US stocks closed mixed after the Federal Reserve signaled more interest rate hikes to come

  • The Fed keeps interest rates steady, and points to more hikes by the end of the year
  • UnitedHealth sinks after cost warning, hospitals rally
  • Tesla ends its 13-session winning streak
  • Indices Close: S&P 500 +0.08%, Nasdaq +0.39%, Dow -0.68%

June 14 (Reuters) – U.S. stocks closed mixed on Wednesday after the Federal Reserve kept U.S. interest rates unchanged but indicated in a fresh economic outlook that borrowing costs are likely to rise by another half percentage point by the end of this year.

Trading was choppy and volume was heavy after the rate-setting Federal Open Market Committee (FOMC) responded to a stronger-than-expected economy and a slower decline in inflation.

The new forecasts added a hawkish slant to the Fed’s interest rate decision, showing that on average policymakers see the overnight rate rising from the current range of 5.00%-5.25% to the range of 5.50%-5.75% by the end of the year.

“Some people were expecting that the Fed would pause this month, but it also wouldn’t raise rates anymore,” said Sam Stovall, chief investment analyst at CFRA Research. “However, it appears that the FOMC members have become more hawkish since the last meeting, and I think that has caught investors by surprise.”

Earlier on Wednesday, a larger-than-expected decline in US producer prices in May due to lower costs of energy and food commodities indicated that inflation is slowing. The data the previous day showed that consumer prices were moderate last month.

Traders now see a 63% chance that the central bank will raise interest rates in July, up from 60% earlier on Wednesday, according to CME Fedwatch tool.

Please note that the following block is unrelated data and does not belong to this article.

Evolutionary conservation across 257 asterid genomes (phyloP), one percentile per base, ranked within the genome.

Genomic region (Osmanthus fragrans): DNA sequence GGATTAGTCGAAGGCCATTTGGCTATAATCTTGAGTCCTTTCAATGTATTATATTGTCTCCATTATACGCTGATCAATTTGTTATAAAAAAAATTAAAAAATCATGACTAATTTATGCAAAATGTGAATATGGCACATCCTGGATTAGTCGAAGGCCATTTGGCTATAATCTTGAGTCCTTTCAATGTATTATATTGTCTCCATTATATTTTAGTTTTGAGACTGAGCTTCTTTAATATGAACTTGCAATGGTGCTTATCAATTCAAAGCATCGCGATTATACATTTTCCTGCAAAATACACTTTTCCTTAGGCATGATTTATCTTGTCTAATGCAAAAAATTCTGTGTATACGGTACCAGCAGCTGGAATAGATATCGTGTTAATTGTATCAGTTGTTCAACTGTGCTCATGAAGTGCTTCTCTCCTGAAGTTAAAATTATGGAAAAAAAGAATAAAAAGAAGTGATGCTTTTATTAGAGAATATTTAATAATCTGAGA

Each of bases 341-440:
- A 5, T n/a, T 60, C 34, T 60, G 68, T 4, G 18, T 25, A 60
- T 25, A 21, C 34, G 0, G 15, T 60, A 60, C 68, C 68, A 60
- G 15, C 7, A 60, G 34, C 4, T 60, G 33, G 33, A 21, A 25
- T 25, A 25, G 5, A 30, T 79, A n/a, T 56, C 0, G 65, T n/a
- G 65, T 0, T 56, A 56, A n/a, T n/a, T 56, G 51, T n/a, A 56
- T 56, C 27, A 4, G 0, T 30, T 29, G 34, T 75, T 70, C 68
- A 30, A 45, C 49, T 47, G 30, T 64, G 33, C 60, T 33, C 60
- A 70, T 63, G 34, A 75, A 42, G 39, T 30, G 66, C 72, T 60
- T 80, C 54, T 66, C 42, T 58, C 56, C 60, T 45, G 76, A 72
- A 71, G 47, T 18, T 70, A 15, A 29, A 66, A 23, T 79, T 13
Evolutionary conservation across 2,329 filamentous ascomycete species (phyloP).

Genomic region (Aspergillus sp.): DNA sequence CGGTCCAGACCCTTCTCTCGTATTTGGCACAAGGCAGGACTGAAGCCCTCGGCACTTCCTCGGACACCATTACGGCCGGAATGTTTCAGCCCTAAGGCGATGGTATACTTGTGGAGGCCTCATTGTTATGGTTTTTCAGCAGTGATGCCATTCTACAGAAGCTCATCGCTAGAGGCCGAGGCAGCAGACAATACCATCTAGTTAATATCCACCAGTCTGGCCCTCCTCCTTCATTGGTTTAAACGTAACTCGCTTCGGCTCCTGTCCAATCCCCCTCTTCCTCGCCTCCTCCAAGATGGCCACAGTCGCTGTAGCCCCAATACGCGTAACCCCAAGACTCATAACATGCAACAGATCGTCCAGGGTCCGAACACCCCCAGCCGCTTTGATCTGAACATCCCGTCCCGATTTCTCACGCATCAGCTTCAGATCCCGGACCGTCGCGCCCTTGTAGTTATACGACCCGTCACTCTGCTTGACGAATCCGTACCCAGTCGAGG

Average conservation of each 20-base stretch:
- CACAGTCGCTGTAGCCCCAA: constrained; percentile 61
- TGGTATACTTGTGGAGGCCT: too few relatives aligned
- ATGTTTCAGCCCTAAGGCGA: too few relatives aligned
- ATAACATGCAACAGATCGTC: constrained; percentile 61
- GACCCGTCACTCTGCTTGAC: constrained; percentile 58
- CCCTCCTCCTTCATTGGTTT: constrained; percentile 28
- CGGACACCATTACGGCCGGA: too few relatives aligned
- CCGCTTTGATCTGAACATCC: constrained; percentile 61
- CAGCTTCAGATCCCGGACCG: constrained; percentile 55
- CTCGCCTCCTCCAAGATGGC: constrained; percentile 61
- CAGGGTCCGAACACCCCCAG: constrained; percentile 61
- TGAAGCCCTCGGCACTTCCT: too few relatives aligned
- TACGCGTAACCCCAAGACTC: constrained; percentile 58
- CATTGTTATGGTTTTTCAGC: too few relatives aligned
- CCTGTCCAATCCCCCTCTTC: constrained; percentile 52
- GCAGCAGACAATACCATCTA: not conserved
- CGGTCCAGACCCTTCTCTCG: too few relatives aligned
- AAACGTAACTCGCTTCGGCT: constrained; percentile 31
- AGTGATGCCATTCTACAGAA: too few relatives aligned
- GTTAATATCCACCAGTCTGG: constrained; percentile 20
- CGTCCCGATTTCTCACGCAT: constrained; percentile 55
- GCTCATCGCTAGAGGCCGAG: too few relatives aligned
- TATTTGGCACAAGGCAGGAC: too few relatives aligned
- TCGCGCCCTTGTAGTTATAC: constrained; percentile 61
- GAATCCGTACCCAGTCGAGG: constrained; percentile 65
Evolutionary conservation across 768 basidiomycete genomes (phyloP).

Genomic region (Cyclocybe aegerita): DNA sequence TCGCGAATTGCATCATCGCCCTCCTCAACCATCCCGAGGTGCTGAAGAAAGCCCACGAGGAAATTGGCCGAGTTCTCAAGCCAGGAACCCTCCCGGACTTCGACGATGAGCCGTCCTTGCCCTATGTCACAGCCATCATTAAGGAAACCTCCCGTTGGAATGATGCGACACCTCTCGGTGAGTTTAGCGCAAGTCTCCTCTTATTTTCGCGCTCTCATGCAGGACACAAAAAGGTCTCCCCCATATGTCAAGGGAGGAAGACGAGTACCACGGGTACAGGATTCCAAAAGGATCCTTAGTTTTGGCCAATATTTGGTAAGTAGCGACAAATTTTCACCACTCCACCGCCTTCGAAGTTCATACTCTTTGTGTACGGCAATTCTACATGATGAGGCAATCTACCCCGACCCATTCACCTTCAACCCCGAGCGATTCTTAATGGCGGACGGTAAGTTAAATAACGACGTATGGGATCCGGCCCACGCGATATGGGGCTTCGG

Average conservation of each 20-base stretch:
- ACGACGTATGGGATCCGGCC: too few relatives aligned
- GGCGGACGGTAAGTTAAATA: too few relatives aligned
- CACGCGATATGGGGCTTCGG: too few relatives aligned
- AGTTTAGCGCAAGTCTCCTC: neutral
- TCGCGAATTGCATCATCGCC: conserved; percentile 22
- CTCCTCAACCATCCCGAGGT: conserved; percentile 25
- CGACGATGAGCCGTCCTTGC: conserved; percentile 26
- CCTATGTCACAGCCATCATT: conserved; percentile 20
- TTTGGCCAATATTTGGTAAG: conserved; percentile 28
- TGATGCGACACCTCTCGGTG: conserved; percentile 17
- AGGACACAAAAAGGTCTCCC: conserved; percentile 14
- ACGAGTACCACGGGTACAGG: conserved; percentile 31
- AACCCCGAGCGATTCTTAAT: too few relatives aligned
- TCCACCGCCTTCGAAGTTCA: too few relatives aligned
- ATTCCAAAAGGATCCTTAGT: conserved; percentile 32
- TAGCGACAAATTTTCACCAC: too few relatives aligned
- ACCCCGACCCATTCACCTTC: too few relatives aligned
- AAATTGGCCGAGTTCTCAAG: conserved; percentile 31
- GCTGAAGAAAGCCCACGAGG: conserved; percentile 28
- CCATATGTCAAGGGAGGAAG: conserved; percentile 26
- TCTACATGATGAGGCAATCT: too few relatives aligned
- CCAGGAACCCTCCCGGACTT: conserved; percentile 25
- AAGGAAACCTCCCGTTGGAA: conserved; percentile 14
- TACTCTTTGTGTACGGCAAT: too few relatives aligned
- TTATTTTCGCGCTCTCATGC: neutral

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Shares of Tesla Inc fell 0.74%, snapping the electric car maker’s 13-session winning streak, its longest ever. More than $43 billion worth of Tesla stock has been traded, more than any other stock in the S&P 500.

Nvidia (NVDA.O) and Broadcom (AVGO.) rose in 2023 to 48%.

Trading volume on US stock exchanges was strong, with 12.1 billion shares changed hands, compared to an average of 10.7 billion shares over the previous 20 sessions.

The S&P 500 index jumped 0.08%, ending the session at 4,372.59 points.

Traders work on the floor of the New York Stock Exchange (NYSE) in New York City, US, June 5, 2023. REUTERS/Brendan McDiarmid

The Nasdaq rose 0.39% to 13,626.48 points, while the Dow Jones Industrial Average fell 0.68%, to 33,979.33 points.

Dow weighing UnitedHealth Group (UN.N) fell 6.4% after the health insurer warned medical costs would rise in the second quarter as more seniors undergo non-urgent procedures they have delayed during the pandemic.

The S&P 500 Healthcare Index (.SPXHC) fell 1.1% and the S&P 500 Healthcare Managed Index (.SPLRCHMO) fell 6.9% to close at its lowest level in a year.

However, shares of hospital operator Universal Health Services (UHS.N) jumped 3.7% and shares of HCA Healthcare Inc (HCA.N) rose 1.6%.

Advanced Micro Devices (AMD.O) gained more than 2% after Reuters reported that Amazon’s (AMZN.O) cloud computing unit may use its new AI chips.

US stocks have rallied in recent weeks, lifting the S&P 500 and Nasdaq to 14-month highs after signs of economic resilience, a better-than-expected earnings season and bets that interest rates are near their peak.

The S&P 500 is up about 14% so far in 2023, while the Nasdaq is up about 30%.

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While tech giant stocks have led much of the gains this year, economically sensitive small stocks as well as the materials and banking sectors have recently joined the rally.

Declines outnumbered gainers in the S&P 500 (.AD.SPX) by 1.3 to one.

S&P 500 posted 40 new highs and 2 new lows; The Nasdaq Index posted 90 new highs and 69 new lows.

Additional reporting by Shristi Ashar and Sruthi Shankar in Bengaluru and Noel Randewich in Oakland, California. Editing by Vinay Dwivedi and David Gregorio

Our standards: Thomson Reuters Trust Principles.

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